The Coles gather donations to distribute on Christmas morning

Jim Cole walked along the frigid streets of downtown Portland just before sunrise on Christmas morning last year. With an armful of clothes, cookies, toiletries and more, he canvassed the neighborhood, searching for anyone down on their luck and needing a gift that could ease their CONTRIBUTED PHOTO - The Cole family organizes 'Together for Better,' a yearly tradition of distributing goods to homeless folks in downtown Portland.

Standing by his pickup loaded with items ready to be distributed, Cole was approached by a man, walking proud and looking polished.

Cole didn’t remember the man, but the man certainly remembered Cole. A year earlier, he received several items of clothing from the Cole family, and, with gratitude in his voice, he told Jim how that changed his life.

“With that outfit, I was able to get a temporary job,” the man said.

Helping someone to that extent was unimaginable three years ago when Jim, his wife, Donna, and daughter, Heather, started “Together for Better,” a tradition of handing out goods to homeless folks in downtown Portland on Christmas morning. And now with the holiday a couple weeks away, the Cole family, of Sandy, is in the midst of a frantic effort to collect enough items for the roughly 150 people they’ll assist.

“We just opened up the doors and said, ‘Yes, we’ll take something and find a place for it,’ ” Heather said. “Everyone does really want to do something, and even giving one jacket is empowering individuals to say they helped this group because they did one thing.”

People have flocked to the Coles in the time since they started the program, trying to help any way they can.

Bins for donations that will go to “Together for Better” are set up at the AntFarm Christmas tree sale in the Sandy Historical Museum parking lot. Subway donates 100 sandwiches. Dentists donate toothbrushes and toothpaste. Yuliana Gomez Barrales, a senior at Sandy High School, has gotten the National Honor Society, the school’s students and newspaper and a group at Mt. Hood Community College involved in the program.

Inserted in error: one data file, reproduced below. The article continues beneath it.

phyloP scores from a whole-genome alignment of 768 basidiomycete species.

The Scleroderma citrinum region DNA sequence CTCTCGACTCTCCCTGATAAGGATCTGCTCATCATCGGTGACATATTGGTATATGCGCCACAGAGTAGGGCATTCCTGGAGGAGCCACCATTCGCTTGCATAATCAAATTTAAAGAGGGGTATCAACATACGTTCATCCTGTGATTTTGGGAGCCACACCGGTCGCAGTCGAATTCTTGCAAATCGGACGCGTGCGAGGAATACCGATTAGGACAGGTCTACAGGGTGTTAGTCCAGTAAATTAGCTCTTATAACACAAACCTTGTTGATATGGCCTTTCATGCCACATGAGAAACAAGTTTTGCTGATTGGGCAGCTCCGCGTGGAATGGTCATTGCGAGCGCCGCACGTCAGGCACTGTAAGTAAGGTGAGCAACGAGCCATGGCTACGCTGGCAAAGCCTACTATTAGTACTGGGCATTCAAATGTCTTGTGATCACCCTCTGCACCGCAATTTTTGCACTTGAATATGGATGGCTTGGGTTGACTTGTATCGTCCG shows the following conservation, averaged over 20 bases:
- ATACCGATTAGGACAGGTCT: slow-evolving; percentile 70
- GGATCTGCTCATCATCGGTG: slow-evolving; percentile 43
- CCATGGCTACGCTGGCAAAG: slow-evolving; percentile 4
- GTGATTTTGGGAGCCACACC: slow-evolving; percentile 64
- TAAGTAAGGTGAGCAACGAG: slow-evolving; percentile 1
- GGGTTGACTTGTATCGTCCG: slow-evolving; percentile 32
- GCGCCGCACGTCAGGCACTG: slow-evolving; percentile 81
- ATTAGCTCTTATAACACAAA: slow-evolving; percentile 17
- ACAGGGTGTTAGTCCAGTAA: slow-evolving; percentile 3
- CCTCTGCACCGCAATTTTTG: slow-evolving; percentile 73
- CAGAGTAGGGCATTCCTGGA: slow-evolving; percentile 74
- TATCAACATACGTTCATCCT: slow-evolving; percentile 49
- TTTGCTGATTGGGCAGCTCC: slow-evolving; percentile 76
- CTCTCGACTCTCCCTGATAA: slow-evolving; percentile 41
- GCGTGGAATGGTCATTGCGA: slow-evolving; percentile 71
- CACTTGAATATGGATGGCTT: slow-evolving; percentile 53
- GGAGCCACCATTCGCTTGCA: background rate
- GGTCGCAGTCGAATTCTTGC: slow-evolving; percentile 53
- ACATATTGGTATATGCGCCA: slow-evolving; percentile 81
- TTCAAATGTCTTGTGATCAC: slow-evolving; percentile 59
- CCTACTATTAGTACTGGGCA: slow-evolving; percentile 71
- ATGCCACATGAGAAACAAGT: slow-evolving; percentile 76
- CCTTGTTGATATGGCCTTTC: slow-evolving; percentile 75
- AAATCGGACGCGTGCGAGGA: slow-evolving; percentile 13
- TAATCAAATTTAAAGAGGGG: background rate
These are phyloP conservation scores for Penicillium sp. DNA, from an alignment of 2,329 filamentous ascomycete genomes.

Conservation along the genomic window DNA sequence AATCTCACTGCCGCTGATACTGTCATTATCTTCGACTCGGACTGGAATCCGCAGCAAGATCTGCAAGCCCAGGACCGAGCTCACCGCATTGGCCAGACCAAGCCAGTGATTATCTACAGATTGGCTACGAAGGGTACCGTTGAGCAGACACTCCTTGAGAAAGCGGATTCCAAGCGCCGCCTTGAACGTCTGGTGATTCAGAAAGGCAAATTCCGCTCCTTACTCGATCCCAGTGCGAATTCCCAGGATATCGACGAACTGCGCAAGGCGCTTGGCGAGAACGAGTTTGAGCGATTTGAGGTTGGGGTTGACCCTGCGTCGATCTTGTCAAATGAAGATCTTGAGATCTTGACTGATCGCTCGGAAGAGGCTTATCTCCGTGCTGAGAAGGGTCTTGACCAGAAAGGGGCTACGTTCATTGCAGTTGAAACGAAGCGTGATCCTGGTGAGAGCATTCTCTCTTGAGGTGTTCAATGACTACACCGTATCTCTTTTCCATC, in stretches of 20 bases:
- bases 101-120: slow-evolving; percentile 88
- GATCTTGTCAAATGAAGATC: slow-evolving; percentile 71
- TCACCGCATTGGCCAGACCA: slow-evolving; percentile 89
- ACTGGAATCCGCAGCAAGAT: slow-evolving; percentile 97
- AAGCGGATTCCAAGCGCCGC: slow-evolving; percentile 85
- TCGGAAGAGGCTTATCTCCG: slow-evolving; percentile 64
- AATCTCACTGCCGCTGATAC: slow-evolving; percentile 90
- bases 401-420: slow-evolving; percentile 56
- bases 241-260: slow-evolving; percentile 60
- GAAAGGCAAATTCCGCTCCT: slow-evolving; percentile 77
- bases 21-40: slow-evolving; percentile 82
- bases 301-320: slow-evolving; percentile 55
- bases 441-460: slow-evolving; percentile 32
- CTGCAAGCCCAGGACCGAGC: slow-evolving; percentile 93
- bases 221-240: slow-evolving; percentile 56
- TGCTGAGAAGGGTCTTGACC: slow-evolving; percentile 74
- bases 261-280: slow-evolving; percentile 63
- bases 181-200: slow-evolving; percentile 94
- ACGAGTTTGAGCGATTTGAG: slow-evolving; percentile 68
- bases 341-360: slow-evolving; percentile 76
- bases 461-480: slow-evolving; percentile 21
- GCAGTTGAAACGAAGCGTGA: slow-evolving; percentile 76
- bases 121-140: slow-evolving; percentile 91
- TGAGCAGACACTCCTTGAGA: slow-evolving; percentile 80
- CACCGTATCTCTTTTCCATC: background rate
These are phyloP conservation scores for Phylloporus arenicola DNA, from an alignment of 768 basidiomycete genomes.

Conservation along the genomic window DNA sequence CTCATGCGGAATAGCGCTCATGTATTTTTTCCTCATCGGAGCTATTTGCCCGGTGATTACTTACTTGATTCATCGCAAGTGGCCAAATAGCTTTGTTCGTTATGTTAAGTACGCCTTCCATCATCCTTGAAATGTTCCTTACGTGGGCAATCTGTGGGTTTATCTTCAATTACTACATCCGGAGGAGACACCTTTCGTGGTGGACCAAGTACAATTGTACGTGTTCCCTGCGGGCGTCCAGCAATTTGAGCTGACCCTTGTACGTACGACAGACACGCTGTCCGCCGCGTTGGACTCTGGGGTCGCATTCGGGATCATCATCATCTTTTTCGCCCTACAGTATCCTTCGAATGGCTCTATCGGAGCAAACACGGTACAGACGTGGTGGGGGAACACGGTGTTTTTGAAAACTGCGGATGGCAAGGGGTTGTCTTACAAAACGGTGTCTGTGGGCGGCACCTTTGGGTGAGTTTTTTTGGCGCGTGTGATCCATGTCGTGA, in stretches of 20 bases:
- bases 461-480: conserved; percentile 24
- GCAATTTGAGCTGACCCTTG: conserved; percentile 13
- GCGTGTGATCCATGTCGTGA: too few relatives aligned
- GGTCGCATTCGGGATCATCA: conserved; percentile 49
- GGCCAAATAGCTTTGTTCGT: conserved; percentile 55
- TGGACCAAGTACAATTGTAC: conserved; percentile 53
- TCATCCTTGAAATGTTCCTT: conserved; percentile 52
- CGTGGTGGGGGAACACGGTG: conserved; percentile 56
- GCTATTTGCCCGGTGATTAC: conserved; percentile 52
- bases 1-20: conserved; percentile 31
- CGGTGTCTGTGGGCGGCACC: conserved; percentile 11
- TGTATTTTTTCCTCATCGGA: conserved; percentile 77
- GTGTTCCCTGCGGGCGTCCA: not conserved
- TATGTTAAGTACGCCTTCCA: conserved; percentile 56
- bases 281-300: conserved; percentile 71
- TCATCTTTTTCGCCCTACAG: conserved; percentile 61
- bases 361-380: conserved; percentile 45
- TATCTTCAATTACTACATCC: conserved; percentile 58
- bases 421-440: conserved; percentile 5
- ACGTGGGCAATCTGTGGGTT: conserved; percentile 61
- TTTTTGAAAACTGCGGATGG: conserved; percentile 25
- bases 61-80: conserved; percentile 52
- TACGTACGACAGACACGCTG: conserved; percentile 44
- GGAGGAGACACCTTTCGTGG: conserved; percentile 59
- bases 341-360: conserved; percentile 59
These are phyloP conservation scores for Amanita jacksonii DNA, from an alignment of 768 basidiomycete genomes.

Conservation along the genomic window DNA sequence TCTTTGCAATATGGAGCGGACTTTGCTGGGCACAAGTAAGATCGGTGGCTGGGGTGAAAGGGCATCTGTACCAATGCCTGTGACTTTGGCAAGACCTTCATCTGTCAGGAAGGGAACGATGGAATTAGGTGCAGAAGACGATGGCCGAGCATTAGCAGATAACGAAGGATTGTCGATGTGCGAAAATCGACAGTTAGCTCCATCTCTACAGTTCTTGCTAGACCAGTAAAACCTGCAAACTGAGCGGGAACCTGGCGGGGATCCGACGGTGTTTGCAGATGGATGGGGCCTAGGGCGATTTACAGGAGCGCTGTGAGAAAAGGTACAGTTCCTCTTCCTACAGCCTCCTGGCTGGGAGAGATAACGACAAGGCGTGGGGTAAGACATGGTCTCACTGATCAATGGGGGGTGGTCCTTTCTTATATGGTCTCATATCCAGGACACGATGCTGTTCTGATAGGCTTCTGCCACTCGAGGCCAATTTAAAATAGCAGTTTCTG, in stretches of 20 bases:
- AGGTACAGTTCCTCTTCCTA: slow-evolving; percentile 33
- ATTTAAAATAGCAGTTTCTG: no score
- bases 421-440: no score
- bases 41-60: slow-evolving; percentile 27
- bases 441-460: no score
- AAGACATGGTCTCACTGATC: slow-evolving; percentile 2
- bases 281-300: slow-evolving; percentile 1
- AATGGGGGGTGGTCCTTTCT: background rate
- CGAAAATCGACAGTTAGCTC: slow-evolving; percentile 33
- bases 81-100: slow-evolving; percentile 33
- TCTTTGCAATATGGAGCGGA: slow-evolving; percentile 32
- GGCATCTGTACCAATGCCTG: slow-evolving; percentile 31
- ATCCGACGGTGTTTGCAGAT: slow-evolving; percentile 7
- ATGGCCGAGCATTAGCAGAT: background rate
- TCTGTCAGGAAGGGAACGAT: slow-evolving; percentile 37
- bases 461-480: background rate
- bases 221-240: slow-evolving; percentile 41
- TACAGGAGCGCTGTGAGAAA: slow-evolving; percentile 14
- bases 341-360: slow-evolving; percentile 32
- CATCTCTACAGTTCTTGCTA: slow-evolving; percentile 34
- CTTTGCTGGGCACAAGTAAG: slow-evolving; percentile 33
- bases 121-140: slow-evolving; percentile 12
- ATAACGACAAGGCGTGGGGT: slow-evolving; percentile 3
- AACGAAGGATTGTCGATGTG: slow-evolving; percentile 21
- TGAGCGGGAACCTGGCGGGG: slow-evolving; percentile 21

“It’s really cool to see how invested everyone gets,” Barrales said. “And it’s cool seeing that our younger generation is helping out with this and being able to be part of a really great program.”

But big dreams didn’t exist when the Coles embarked on this project in 2009.

They wanted to escape the routine of gift giving by helping those who were less fortunate, so they decided to call several soup kitchens, shelters and food banks. After learning those places already had all the help they needed, the Coles decided to organize their own event.

To spread the word, they started a Facebook page, messaged friends, emailed dentists and scoured the community looking for donations.

They also baked and decorated 500 cookies. Then, on Christmas morning, they piled all the donations in their truck and set up shop at 6 a.m. in an alley near the westside Voodoo Doughnut.

“We didn’t want to spend any money that year,” Donna said. “So we thought, ‘Let’s just skip gift giving and just go out and hand out some cookies. Let’s get that spirit back of what Christmas is all about.’ ”

Last year, after word of the program spread, about 30 people, many strangers, were downtown to meet the Coles and help distribute their own goods that they collected.

“It’s more than we expected, but it’s because we have a great community around us,” Heather said.

Each year, the program’s popularity grows, and the family is encouraged they can collect as many items as ever. But they’re still in dire need of backpacks, small fleece blankets, tarps and more.

The Coles hope reaching their goals means meeting the needs of everyone they see bright and early on Christmas morning.

“We’re just one group of people who decided to do one thing,” Heather said. “So if this isn’t the one thing you want to do, then you should go do one thing because, collectively, it does make a difference.”

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